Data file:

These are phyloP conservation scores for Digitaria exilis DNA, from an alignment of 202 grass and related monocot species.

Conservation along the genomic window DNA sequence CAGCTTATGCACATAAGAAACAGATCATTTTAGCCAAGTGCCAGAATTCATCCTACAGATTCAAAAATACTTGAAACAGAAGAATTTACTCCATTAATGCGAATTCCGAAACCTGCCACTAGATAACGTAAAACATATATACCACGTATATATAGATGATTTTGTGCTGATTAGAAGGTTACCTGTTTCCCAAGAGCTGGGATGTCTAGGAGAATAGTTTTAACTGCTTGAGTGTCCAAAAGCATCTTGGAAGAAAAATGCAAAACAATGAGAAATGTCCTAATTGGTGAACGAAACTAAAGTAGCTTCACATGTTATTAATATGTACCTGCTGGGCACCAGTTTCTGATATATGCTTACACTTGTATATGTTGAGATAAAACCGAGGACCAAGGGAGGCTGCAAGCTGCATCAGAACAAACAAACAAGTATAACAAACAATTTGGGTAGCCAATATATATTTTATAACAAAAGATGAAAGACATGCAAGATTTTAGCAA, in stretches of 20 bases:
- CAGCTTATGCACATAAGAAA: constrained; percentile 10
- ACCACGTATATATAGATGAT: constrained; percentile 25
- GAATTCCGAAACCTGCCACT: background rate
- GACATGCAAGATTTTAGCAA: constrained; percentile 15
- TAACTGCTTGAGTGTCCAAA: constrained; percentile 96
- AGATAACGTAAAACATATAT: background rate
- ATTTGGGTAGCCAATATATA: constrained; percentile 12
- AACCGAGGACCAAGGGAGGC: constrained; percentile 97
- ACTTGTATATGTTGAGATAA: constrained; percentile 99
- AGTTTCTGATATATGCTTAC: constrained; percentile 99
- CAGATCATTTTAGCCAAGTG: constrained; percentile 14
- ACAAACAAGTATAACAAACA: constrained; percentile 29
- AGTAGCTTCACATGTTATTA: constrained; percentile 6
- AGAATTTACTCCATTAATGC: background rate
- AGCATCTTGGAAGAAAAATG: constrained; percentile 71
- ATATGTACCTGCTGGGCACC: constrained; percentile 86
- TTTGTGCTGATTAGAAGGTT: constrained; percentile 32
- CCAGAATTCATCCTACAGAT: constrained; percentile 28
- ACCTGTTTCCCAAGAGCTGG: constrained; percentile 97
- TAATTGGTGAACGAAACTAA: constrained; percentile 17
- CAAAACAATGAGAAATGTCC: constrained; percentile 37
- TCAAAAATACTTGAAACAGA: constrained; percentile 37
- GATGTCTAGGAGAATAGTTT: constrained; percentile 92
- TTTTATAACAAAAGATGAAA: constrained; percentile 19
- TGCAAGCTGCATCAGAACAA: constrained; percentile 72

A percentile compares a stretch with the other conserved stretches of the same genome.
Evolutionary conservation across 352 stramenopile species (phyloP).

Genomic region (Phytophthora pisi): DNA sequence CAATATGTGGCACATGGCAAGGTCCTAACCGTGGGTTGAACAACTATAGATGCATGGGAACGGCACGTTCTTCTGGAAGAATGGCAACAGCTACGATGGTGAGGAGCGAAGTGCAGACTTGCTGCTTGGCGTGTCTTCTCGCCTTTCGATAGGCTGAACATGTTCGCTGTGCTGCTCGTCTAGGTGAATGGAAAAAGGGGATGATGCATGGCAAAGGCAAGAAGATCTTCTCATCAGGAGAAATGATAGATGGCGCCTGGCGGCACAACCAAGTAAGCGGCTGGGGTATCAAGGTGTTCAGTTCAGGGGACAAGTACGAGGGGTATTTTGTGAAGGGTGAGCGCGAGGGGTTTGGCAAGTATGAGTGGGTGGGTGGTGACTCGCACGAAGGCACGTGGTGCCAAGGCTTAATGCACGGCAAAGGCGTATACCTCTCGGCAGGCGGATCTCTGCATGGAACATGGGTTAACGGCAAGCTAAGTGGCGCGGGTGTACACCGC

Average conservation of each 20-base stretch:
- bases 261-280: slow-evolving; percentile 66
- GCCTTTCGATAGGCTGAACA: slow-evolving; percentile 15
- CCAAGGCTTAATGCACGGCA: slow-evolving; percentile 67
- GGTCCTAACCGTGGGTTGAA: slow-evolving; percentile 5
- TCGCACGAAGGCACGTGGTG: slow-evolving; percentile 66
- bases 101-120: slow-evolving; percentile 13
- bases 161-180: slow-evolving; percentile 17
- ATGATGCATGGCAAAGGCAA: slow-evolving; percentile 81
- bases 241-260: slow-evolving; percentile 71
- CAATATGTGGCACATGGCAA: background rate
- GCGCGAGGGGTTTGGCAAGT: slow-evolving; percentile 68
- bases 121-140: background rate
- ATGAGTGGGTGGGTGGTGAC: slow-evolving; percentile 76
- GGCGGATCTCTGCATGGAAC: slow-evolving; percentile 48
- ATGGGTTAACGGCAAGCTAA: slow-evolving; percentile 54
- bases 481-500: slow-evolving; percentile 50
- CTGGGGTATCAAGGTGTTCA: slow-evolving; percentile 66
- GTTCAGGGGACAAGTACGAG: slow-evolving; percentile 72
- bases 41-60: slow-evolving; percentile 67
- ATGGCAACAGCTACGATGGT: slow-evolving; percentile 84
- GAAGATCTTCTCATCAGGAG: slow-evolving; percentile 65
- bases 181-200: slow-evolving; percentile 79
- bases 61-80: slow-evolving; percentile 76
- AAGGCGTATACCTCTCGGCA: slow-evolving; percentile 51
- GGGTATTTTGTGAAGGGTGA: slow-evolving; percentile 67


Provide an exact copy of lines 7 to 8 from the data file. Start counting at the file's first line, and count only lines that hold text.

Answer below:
- TAACTGCTTGAGTGTCCAAA: constrained; percentile 96
- AGATAACGTAAAACATATAT: background rate